Warhead delivery system Inventory Maximum warheads deliverable per system Maximum warhead delivery capacity
DF-5 ICBM 36 At least 2 72
H-6, Q-5, and JH-7 aircraft 440 1 440
DF-31 30 3-4 90
DF-41 1? 10 10?
DF-3 30 1 30
DF-4 20 3 60
DF-21 80 1 80
JL-1 12 1 12
JL-2 120 4 480
DH-10 nuclear armed LACM ? ? ?
DF-11/15 nuclear armed SRBM 1,600 ? ?
Total 1,129 Various 1,274

As you can see, China has at least 1,129 intercontinental and medium range nuclear delivery systems capable of delivering, collectively, 1,274 warheads. And that’s without counting any of its SRBMs or GLCMs, and optimistically assuming that DF-5 ICBMs can carry only two warheads.

Last but not least, China has many potential targets for such warheads, and thus, a large need for them. Potential targets include Japan (whom China might attack over the Senkaku dispute), Vietnam, the Philippines, India, Russia, and the US. Russia and the US are China’s biggest rivals and have the largest nuclear arsenals on Earth, hence, China needs to match them. India is China’s biggest regional rival and its nuclear arsenal is growing, hence China’s need to counter it.

Western disarmament advocates reject Professor Karber’s and General Yesin’s studies as “alarmist” and “based on outdated information”. They still claim that China has only a few hundred warheads. So which side is telling the truth?

Based on the available evidence, Karber and Yesin are far more likely to be right. Does either side have any incentive to lie, or at least mislead?

Arms control advocates do. They openly state that they wish to see the US disarm itself (most of them even support unilateral disarmament), regardless of what China does. Thus, they have every incentive to mislead people into thinking that it can be done safely and to reject anything that doesn’t jibe with their beliefs.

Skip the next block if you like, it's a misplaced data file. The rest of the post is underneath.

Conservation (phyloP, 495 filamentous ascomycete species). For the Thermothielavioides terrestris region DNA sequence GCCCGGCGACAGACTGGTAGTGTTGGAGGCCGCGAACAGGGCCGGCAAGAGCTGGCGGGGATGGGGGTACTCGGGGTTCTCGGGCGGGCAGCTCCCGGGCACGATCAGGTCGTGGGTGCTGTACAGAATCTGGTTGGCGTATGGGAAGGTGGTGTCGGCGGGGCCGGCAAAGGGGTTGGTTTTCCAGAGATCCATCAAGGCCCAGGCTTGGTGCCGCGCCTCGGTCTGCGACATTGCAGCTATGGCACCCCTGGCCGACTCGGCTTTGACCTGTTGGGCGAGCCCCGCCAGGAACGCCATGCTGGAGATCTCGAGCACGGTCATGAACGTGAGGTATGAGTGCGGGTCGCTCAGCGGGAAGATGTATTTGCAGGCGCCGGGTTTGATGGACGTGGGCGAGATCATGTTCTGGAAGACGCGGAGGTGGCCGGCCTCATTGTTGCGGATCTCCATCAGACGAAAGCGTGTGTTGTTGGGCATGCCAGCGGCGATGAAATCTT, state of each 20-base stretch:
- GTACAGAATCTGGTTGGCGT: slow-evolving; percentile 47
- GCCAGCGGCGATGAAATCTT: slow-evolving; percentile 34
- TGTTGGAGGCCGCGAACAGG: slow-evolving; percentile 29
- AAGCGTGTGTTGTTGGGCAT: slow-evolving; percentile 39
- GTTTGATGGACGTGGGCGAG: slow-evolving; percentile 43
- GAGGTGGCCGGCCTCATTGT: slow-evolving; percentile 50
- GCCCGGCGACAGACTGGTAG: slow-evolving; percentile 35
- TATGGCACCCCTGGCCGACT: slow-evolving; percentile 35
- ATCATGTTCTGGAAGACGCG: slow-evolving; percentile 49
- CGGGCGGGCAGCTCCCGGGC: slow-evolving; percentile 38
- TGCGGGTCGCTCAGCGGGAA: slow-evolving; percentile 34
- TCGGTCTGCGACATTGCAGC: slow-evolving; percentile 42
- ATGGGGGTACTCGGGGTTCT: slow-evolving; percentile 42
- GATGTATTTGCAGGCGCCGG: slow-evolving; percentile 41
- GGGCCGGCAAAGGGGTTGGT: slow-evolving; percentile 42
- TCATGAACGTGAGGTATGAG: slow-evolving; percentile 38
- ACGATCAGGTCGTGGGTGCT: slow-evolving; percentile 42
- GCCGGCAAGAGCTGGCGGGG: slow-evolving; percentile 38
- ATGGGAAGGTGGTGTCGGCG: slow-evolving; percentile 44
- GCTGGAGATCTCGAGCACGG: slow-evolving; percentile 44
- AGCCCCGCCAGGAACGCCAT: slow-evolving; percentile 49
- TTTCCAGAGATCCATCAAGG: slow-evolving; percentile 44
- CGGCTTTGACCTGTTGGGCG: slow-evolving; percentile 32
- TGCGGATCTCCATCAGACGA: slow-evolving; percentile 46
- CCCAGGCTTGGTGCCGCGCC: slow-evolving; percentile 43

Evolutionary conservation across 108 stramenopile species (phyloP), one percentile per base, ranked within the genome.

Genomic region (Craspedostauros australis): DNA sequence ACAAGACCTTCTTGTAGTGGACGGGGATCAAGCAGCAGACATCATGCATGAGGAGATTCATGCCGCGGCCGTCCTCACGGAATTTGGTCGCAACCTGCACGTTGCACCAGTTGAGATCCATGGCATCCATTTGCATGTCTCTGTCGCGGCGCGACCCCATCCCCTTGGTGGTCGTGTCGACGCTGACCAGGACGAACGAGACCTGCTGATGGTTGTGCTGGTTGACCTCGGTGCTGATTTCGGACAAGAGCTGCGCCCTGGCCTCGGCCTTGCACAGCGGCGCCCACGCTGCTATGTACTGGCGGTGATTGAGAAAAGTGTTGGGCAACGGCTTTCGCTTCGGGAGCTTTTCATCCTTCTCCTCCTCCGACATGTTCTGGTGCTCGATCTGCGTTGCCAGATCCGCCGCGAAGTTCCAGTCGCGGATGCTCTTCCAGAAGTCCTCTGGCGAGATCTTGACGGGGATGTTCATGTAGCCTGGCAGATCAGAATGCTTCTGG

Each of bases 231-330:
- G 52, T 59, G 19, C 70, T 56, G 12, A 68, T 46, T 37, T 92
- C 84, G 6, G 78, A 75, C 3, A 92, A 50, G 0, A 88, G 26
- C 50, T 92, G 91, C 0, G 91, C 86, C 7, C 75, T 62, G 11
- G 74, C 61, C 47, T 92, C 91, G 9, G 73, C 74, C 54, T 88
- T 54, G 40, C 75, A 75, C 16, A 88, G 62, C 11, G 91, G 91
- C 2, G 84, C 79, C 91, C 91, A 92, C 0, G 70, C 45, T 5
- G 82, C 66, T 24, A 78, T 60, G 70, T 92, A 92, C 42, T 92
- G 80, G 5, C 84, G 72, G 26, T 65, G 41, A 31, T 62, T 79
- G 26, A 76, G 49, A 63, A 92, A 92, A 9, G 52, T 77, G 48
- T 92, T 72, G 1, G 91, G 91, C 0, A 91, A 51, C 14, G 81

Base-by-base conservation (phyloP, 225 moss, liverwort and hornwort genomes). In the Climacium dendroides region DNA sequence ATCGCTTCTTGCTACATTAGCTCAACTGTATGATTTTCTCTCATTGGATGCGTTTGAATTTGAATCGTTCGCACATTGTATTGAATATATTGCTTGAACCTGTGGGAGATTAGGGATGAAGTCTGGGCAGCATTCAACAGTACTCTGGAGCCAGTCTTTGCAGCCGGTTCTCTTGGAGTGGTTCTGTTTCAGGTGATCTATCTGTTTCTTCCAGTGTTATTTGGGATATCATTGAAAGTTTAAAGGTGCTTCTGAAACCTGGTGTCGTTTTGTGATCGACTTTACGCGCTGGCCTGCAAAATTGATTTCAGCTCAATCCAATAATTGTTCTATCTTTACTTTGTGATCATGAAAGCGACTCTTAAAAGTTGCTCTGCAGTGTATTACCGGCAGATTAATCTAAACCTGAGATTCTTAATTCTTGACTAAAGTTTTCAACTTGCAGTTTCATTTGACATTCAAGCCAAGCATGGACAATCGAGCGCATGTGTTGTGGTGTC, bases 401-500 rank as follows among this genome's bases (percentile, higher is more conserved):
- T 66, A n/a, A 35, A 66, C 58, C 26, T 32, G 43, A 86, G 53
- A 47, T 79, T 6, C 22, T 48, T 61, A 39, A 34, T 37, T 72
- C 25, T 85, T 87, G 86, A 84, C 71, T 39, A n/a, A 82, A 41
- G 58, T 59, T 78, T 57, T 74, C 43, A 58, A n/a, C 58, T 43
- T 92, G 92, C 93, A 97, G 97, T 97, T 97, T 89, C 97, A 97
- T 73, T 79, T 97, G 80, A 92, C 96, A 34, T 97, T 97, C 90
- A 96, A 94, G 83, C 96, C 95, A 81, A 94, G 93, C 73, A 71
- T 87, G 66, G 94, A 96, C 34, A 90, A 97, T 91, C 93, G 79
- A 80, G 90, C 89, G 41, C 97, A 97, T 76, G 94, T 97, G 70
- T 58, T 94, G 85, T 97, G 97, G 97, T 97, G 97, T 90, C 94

Therefore, it’s not surprising that they’ve attacked Karber and Yesin ferociously, as they realize that these two experts and their studies  constitute a huge threat to their agenda of unilaterally disarming the US. Lifelong unilateral disarmament advocate Hans Kristensen has already accused Professor Karber and those who use his report of being opponents of arms reduction.

US intelligence agencies, which have repeatedly been proven wrong on many issues, including China’s military prowess, and where many executives and worked for many years to distort the truth, have an incentive to hide the truth to avoid public embarassment.

Karber and Yesin have no such incentive and no agenda I know of. They don’t even oppose arms control per se; Yesin only wants China to be included in the next rounds of arms reduction agreements. They have no reason to lie.

Thus, based on the lack of such incentive and on the abundance of evidence and clues that China’s arsenal is far larger than frequently claimed, it’s more likely that Karber and Yesin are right. In any case, it’s certain that China’s arsenal is far larger than a mere 400 warheads.